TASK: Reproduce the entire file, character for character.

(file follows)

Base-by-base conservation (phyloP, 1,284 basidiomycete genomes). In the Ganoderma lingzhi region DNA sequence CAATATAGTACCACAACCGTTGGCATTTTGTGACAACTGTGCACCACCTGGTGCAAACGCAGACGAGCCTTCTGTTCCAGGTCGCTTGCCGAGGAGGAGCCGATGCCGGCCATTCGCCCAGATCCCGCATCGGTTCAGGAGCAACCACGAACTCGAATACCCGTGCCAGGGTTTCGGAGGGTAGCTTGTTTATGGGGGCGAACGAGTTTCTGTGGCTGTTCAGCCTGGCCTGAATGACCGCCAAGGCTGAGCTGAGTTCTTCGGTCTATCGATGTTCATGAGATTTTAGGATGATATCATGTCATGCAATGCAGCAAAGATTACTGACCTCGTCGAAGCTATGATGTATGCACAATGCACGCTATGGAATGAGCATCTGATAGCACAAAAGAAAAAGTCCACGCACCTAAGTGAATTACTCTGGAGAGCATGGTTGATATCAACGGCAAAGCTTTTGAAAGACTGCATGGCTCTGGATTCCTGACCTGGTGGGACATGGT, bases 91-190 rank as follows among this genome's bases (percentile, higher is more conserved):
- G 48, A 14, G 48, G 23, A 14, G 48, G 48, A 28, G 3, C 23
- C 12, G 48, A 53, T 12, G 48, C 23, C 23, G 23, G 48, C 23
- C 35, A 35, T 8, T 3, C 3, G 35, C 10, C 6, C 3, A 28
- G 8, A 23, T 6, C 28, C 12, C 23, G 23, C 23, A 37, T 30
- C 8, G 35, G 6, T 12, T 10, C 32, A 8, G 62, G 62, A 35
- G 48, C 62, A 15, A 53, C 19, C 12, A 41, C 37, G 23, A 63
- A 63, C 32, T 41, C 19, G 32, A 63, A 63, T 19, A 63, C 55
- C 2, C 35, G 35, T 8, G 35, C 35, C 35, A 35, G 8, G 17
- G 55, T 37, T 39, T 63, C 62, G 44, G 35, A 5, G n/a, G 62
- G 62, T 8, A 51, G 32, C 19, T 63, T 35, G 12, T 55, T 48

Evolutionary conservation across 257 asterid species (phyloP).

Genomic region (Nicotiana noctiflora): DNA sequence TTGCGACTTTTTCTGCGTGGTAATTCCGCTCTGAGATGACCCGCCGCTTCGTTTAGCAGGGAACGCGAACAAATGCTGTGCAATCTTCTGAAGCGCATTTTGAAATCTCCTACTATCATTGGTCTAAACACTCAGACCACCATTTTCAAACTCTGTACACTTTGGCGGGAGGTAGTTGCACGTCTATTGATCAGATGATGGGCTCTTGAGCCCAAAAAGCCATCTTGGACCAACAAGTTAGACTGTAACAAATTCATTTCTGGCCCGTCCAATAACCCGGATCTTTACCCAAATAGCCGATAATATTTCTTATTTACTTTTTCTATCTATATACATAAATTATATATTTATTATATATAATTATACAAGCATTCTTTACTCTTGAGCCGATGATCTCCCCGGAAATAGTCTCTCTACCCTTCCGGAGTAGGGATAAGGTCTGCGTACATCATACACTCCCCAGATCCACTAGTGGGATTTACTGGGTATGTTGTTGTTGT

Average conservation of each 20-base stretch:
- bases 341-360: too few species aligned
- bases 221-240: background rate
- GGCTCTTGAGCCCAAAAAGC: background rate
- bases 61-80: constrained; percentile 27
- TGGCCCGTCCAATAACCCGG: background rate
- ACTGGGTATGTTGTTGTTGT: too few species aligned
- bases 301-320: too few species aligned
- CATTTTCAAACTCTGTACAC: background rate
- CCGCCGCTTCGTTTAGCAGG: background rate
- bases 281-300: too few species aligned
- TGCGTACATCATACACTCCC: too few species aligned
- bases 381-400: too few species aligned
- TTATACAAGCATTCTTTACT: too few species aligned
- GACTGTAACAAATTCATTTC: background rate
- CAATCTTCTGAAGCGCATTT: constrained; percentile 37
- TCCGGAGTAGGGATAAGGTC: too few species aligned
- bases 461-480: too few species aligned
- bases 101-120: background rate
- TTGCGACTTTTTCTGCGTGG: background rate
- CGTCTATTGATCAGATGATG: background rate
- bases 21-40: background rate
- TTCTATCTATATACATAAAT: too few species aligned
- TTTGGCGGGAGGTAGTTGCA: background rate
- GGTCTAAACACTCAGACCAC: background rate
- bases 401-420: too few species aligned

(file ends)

Base-by-base conservation (phyloP, 1,284 basidiomycete genomes). In the Ganoderma lingzhi region DNA sequence CAATATAGTACCACAACCGTTGGCATTTTGTGACAACTGTGCACCACCTGGTGCAAACGCAGACGAGCCTTCTGTTCCAGGTCGCTTGCCGAGGAGGAGCCGATGCCGGCCATTCGCCCAGATCCCGCATCGGTTCAGGAGCAACCACGAACTCGAATACCCGTGCCAGGGTTTCGGAGGGTAGCTTGTTTATGGGGGCGAACGAGTTTCTGTGGCTGTTCAGCCTGGCCTGAATGACCGCCAAGGCTGAGCTGAGTTCTTCGGTCTATCGATGTTCATGAGATTTTAGGATGATATCATGTCATGCAATGCAGCAAAGATTACTGACCTCGTCGAAGCTATGATGTATGCACAATGCACGCTATGGAATGAGCATCTGATAGCACAAAAGAAAAAGTCCACGCACCTAAGTGAATTACTCTGGAGAGCATGGTTGATATCAACGGCAAAGCTTTTGAAAGACTGCATGGCTCTGGATTCCTGACCTGGTGGGACATGGT, bases 91-190 rank as follows among this genome's bases (percentile, higher is more conserved):
- G 48, A 14, G 48, G 23, A 14, G 48, G 48, A 28, G 3, C 23
- C 12, G 48, A 53, T 12, G 48, C 23, C 23, G 23, G 48, C 23
- C 35, A 35, T 8, T 3, C 3, G 35, C 10, C 6, C 3, A 28
- G 8, A 23, T 6, C 28, C 12, C 23, G 23, C 23, A 37, T 30
- C 8, G 35, G 6, T 12, T 10, C 32, A 8, G 62, G 62, A 35
- G 48, C 62, A 15, A 53, C 19, C 12, A 41, C 37, G 23, A 63
- A 63, C 32, T 41, C 19, G 32, A 63, A 63, T 19, A 63, C 55
- C 2, C 35, G 35, T 8, G 35, C 35, C 35, A 35, G 8, G 17
- G 55, T 37, T 39, T 63, C 62, G 44, G 35, A 5, G n/a, G 62
- G 62, T 8, A 51, G 32, C 19, T 63, T 35, G 12, T 55, T 48

Evolutionary conservation across 257 asterid species (phyloP).

Genomic region (Nicotiana noctiflora): DNA sequence TTGCGACTTTTTCTGCGTGGTAATTCCGCTCTGAGATGACCCGCCGCTTCGTTTAGCAGGGAACGCGAACAAATGCTGTGCAATCTTCTGAAGCGCATTTTGAAATCTCCTACTATCATTGGTCTAAACACTCAGACCACCATTTTCAAACTCTGTACACTTTGGCGGGAGGTAGTTGCACGTCTATTGATCAGATGATGGGCTCTTGAGCCCAAAAAGCCATCTTGGACCAACAAGTTAGACTGTAACAAATTCATTTCTGGCCCGTCCAATAACCCGGATCTTTACCCAAATAGCCGATAATATTTCTTATTTACTTTTTCTATCTATATACATAAATTATATATTTATTATATATAATTATACAAGCATTCTTTACTCTTGAGCCGATGATCTCCCCGGAAATAGTCTCTCTACCCTTCCGGAGTAGGGATAAGGTCTGCGTACATCATACACTCCCCAGATCCACTAGTGGGATTTACTGGGTATGTTGTTGTTGT

Average conservation of each 20-base stretch:
- bases 341-360: too few species aligned
- bases 221-240: background rate
- GGCTCTTGAGCCCAAAAAGC: background rate
- bases 61-80: constrained; percentile 27
- TGGCCCGTCCAATAACCCGG: background rate
- ACTGGGTATGTTGTTGTTGT: too few species aligned
- bases 301-320: too few species aligned
- CATTTTCAAACTCTGTACAC: background rate
- CCGCCGCTTCGTTTAGCAGG: background rate
- bases 281-300: too few species aligned
- TGCGTACATCATACACTCCC: too few species aligned
- bases 381-400: too few species aligned
- TTATACAAGCATTCTTTACT: too few species aligned
- GACTGTAACAAATTCATTTC: background rate
- CAATCTTCTGAAGCGCATTT: constrained; percentile 37
- TCCGGAGTAGGGATAAGGTC: too few species aligned
- bases 461-480: too few species aligned
- bases 101-120: background rate
- TTGCGACTTTTTCTGCGTGG: background rate
- CGTCTATTGATCAGATGATG: background rate
- bases 21-40: background rate
- TTCTATCTATATACATAAAT: too few species aligned
- TTTGGCGGGAGGTAGTTGCA: background rate
- GGTCTAAACACTCAGACCAC: background rate
- bases 401-420: too few species aligned